[heading]Defcon 0: Intelligence Agencies To Stalk Hackers In Heated Breakup[/heading]
Romantic relationships and business relationships are complex. And, sometimes, a break is the only remedy for tensions. Thus, Defcon has asked the intelligence community to give it some time alone…
Since its inaugural year, 1992, Defcon has been a meeting where anarchists, geeks, and employees of alphabet agencies commiserated. Recently, though, drama has set in, as indiscriminate spying of US citizens and foreigners by the National Security Agency has poisoned the well.
“For over two decades DEF CON has been an open nexus of hacker culture, a place where seasoned pros, hackers, academics, and feds can meet, share ideas and party on neutral territory,” Jeff Moss, The Dark Tangent, penned in a blog post published Wednesday night. “Our community operates in the spirit of openness, verified trust, and mutual respect.”
When it comes to sharing and socializing with feds, recent revelations have made many in the community uncomfortable about this relationship. Therefore, I think it would be best for everyone involved if the feds call a “time-out” and not attend DEF CON this year.
This will give everybody time to think about how we got here, and what comes next.
Scheduled for August 1 to 4 this year at Rio has essentially always gone out of its way to welcome federal agents. Each year there is a “spot the Fed” competition. This year that competition could take on ominous proportions.
US Department of Defense Director Jim Christy has attended each year since 1999 in an open campaign to attract top hacker talent to the ranks of military and federal agencies. More agents attend anonymously.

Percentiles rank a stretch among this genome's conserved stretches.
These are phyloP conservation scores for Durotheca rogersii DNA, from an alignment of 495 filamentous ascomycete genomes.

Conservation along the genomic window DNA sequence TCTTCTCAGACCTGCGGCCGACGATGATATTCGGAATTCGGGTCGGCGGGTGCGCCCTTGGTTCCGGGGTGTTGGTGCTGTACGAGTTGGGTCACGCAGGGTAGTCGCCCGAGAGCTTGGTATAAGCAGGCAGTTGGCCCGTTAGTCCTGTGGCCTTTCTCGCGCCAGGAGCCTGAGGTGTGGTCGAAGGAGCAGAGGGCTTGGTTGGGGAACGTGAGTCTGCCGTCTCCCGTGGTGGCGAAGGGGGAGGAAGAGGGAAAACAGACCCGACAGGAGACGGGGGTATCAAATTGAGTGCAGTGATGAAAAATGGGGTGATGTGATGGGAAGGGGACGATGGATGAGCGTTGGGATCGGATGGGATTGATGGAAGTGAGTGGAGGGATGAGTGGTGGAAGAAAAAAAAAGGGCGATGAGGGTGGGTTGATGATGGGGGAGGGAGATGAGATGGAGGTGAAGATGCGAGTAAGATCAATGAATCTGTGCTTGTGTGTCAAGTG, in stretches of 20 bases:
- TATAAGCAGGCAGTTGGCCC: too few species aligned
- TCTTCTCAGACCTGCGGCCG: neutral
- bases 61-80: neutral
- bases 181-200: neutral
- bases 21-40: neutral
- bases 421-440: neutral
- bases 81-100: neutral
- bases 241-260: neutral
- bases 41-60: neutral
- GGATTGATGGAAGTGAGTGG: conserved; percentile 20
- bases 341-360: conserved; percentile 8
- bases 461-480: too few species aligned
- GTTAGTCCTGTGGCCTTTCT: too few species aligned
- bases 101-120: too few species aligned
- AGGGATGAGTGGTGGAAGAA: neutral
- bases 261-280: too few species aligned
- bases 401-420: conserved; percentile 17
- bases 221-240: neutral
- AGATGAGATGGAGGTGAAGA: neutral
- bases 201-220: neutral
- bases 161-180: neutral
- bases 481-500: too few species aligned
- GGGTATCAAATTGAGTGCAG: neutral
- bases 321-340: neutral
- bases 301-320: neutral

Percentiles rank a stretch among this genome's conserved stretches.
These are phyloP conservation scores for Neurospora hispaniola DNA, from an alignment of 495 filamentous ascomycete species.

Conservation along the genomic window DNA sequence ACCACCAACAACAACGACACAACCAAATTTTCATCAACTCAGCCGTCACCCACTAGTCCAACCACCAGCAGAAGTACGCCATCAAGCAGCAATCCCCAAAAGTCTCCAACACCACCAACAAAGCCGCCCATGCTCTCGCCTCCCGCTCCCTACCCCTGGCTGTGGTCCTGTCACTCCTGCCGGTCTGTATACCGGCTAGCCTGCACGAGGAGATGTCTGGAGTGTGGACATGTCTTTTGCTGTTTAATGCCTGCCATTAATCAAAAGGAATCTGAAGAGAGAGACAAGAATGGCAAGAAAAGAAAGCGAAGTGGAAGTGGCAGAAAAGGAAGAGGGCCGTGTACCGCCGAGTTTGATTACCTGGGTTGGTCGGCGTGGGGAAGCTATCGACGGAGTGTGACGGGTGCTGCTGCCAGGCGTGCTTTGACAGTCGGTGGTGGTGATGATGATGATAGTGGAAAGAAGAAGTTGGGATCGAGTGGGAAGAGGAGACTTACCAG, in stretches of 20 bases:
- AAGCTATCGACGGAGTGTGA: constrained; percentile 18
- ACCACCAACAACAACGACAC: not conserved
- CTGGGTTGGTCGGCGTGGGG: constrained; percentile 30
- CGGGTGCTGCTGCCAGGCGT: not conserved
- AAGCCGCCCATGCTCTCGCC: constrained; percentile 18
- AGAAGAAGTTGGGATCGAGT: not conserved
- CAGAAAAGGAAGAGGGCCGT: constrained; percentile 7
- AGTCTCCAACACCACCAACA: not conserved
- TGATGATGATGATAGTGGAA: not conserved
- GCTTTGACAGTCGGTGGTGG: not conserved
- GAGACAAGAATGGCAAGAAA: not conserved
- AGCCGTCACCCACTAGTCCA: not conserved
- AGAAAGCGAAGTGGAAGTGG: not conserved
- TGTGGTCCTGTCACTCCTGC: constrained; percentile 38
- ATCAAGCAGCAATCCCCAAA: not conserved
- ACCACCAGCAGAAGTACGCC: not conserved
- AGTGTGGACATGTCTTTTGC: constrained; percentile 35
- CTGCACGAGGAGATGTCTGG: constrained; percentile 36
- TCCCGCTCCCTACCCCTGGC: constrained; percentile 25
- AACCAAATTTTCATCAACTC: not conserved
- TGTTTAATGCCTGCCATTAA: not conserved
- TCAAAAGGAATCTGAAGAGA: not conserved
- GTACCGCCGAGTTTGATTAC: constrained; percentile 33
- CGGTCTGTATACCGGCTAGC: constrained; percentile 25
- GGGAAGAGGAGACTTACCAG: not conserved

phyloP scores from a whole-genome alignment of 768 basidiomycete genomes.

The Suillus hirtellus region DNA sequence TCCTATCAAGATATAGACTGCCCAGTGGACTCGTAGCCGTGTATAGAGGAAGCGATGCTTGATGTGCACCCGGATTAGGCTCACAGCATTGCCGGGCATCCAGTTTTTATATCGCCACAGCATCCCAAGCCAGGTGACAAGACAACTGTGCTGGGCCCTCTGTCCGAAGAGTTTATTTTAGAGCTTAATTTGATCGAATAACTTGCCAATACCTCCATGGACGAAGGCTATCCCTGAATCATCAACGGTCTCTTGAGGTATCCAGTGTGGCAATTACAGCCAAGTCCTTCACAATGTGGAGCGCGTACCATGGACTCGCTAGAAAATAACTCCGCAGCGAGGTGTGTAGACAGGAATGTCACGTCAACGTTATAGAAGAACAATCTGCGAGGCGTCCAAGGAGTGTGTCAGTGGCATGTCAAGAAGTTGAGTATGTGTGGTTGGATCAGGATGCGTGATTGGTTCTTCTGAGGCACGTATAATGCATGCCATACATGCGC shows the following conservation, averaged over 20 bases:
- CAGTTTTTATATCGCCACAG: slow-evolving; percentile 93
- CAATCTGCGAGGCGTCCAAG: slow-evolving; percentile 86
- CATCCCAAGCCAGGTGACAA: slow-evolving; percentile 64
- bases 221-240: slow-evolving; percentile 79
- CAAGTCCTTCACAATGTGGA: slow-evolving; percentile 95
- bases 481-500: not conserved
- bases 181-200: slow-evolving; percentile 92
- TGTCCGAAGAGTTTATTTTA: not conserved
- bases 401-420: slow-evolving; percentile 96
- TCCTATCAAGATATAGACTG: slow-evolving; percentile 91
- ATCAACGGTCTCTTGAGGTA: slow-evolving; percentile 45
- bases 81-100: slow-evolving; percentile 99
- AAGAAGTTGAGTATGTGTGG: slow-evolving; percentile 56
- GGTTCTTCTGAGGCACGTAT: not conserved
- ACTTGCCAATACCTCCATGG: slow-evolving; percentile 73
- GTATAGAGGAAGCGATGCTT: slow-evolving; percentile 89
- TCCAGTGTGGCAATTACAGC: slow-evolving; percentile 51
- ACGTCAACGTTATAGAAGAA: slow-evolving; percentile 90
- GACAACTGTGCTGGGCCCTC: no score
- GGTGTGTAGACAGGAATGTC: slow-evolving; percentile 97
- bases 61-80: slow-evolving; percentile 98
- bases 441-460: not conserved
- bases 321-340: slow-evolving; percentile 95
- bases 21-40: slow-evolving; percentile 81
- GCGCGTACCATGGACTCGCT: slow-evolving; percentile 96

Just last year, National Security Agency Director Keith Alexander gave the Defcon keynote address, marking the highest-level Defcon appearance by a US government official.
“While not new, I feel a mood in the hacker community that has resurged to levels I’ve not seen in years,” Kyle R. Maxwell, a security analyst for one of the telecoms recently implicated in the NSA dragnet, wrote in a blog post. “The Snowden affair really only brought to the fore problems that seemed to worsen during the Bush administration, then got quiet with many people felt that perhaps things will change under President Obama. Clearly, that was not the case by any stretch of the imagination.”
Nonetheless, Defcon won’t fight off the intelligence agencies.
“We are not going on a witch hunt or checking IDs and kicking people out,” Moss wrote.
But, to be sure, one can be sure that the intelligence agencies will likely turn a bit stalkerish.